Dei'ah veDibur - Information & Insight

A Window into the Charedi World

25 Teves 5759 - Jan. 13, 1999 | Mordecai Plaut, director Published Weekly







Rabbi Meir Porush: "Judges Should be Elected"

by Yated Ne'eman Staff

At a recent Government meeting, Deputy Housing and Construction Minister, Rabbi Meir Porush, sharply protested the Justice Minister's raising of the three Basic Laws at the Ministerial Committee for Legislation. By doing so, Justice Minister, Tzachi Hanegbi broke their six-month-old agreement to the effect that these laws would be subject to a discussion at a forum of the coalition heads before any decision is made on the issue.

These statements were made last week at a meeting on the proposed reforms in the courts. The Justice Minister says that he will not pressure the various committees to complete the procedures for legislating the Fundamental Laws during the Government's current tenure.

All religious ministers, which include Ministers of the Interior, Religious Affairs, Transportation, Education, Labor and Welfare, strongly opposed the passing of the Basic Laws.

Throughout the discussions, Rabbi Porush said that those who are pushing for expansion of the Court's authority, would one day regret their actions. "I am not scorning the judges' ability, just like I never scorned the abilities of Ben Gurion and Sapir, who were among the founders of the state. Today, attempts are being made to institutionalize what at that time was achieved by the `tzetlach method.' I am certain that in the future, eyes will be opened and everyone will regret that the Court received paramount status and the ability to nullify Knesset legislation."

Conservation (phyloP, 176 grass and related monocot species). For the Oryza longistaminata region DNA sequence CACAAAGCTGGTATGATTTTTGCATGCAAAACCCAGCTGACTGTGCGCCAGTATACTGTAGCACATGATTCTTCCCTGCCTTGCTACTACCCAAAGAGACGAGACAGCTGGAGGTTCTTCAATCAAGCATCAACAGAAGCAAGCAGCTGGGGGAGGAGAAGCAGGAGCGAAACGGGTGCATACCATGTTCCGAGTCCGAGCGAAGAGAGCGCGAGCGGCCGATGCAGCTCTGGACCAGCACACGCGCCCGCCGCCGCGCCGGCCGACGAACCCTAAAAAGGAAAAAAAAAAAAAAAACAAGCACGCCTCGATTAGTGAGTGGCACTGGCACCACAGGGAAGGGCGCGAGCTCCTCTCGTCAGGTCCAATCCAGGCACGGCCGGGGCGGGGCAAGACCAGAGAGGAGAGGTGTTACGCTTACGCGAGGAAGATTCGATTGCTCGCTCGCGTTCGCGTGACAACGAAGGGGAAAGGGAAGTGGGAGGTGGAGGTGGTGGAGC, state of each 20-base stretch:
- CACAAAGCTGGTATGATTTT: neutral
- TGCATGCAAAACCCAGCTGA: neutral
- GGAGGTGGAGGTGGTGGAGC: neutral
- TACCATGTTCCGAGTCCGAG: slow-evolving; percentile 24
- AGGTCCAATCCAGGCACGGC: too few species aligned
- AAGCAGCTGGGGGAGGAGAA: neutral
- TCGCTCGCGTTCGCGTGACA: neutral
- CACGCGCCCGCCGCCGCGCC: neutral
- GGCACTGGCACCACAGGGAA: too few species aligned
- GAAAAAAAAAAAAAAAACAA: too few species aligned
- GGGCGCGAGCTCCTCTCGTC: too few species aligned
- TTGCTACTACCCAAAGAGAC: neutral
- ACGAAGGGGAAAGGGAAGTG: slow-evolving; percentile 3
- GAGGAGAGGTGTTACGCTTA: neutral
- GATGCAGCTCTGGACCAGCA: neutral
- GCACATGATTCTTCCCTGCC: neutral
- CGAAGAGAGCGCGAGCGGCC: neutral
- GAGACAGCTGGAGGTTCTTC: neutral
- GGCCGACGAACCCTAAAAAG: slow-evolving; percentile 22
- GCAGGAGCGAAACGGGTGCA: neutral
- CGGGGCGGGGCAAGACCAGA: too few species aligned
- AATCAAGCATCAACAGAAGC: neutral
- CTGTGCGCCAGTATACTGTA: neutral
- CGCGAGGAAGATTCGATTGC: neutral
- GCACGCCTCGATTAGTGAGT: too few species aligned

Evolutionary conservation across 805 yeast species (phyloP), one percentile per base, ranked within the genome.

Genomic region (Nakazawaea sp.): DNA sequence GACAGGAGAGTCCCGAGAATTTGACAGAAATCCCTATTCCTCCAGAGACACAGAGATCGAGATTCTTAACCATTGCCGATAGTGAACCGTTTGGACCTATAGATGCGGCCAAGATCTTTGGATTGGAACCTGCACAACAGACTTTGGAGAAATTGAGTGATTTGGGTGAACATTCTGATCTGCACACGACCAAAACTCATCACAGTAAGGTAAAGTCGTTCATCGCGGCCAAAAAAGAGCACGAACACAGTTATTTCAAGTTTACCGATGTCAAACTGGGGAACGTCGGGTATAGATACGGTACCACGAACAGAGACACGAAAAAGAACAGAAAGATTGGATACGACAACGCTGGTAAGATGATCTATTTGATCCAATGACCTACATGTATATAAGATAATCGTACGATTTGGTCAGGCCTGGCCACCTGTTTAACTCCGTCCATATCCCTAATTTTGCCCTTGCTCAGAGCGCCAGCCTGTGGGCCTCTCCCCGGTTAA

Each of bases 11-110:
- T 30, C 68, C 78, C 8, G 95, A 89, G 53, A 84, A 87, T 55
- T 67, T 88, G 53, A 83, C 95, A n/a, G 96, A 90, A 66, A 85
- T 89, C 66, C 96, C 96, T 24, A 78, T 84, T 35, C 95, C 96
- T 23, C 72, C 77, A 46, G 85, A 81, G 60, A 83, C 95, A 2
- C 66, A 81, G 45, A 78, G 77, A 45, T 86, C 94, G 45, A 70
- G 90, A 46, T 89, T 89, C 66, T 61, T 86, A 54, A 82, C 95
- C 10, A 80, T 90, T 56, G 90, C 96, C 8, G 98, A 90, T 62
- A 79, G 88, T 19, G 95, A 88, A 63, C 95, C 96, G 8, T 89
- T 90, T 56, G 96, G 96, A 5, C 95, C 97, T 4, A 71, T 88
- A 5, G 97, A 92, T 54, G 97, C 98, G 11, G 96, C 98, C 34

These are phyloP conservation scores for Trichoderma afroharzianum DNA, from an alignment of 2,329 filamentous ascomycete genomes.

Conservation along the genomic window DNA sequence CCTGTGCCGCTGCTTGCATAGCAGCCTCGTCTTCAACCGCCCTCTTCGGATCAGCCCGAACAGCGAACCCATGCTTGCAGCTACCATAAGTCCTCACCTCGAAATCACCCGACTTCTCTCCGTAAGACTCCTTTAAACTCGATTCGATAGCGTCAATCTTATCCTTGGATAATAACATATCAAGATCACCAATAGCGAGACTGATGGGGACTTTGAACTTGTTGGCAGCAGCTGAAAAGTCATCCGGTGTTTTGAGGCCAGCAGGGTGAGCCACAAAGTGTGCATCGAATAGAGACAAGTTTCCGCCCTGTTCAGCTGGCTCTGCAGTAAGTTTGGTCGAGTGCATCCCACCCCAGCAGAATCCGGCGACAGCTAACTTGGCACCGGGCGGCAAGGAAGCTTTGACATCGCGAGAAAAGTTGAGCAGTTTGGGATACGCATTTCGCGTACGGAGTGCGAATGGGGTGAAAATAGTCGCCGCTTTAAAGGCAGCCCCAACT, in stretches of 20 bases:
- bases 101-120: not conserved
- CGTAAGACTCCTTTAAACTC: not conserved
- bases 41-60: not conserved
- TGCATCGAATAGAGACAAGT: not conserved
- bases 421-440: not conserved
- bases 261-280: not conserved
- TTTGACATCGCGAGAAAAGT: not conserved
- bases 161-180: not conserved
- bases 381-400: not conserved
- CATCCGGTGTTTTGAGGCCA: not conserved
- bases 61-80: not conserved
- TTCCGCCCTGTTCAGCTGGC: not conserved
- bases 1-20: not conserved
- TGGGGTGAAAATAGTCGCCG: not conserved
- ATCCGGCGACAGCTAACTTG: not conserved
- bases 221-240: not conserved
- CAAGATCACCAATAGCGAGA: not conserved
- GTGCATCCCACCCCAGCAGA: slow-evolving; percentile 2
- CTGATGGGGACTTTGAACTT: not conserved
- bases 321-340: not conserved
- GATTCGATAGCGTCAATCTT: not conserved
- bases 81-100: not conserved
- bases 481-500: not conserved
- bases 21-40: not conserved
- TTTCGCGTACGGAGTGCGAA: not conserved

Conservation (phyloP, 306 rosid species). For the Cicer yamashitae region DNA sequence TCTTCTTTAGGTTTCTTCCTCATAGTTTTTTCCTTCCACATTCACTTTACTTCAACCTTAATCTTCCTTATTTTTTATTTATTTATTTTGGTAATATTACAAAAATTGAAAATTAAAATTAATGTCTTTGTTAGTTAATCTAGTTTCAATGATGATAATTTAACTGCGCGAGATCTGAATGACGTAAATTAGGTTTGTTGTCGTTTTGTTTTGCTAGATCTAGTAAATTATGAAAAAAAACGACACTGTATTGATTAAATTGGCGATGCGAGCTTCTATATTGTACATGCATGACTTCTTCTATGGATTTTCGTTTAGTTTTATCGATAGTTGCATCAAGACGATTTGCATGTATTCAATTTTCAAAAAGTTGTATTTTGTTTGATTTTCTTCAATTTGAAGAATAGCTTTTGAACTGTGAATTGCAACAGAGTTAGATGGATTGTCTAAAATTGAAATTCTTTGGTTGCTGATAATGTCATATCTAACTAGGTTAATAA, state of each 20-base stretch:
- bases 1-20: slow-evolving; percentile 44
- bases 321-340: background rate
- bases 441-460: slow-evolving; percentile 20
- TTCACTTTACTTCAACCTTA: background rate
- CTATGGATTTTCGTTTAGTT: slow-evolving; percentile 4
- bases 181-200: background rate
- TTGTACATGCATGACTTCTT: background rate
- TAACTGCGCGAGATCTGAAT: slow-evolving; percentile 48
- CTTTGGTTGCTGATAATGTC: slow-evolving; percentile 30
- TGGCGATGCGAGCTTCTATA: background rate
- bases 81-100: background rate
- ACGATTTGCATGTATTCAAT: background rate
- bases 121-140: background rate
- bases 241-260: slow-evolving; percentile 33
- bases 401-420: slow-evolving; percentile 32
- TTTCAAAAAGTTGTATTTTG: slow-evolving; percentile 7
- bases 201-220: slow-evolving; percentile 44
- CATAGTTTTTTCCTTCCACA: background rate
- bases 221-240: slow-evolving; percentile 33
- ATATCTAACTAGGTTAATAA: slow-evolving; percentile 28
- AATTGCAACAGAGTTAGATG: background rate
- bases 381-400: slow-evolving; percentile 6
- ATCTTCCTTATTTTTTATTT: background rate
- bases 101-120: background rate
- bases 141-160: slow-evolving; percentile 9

Rabbi Porush added: "The judges' behavior in their rulings mandates their being elected by the public at large, because only then will it be possible to determine whether they are acting in the name of the nation. Democracy is not the unlimited rule of the minority. If we have democracy, then it must be democracy in its fullest sense, as is the case in many Western countries," he concluded.

After a lengthy discussion, the Justice Minister's proposal to implement reforms in the structure of the judicial system was approved by the Knesset at a first reading. Ten ministers, among them the prime minister, supported the proposal. Four religious ministers, from Shas and the NRP, voted against it.

Justice Minister Tzachi Hanegbi announced that at next week's Knesset plenum he would present the law implementing the conclusions of the public committee headed by Justice Or.

After the Knesset's decision, Hanegbi said that the purpose of the structural changes anchored in the proposal of the law is to reduce by half the duration of legal procedures as well as to complete the implementation of the reforms by the year 2001. According to Hanegbi, "The Government's decision is good news for the millions of citizens who bang on the doors of the judicial system in the hope of meriting justice at a reasonable speed."

The Or Committee's main goal is to transform the Magistrate's Court into a central court within the judicial system and to grant it authority to handle the majority of civil and criminal cases. According to committee recommendations, the regional courts will become forums whose main function will be to hear appeals on magistrate court rulings and will serve as the first courts for serious crimes as well as a limited number of civil topics.


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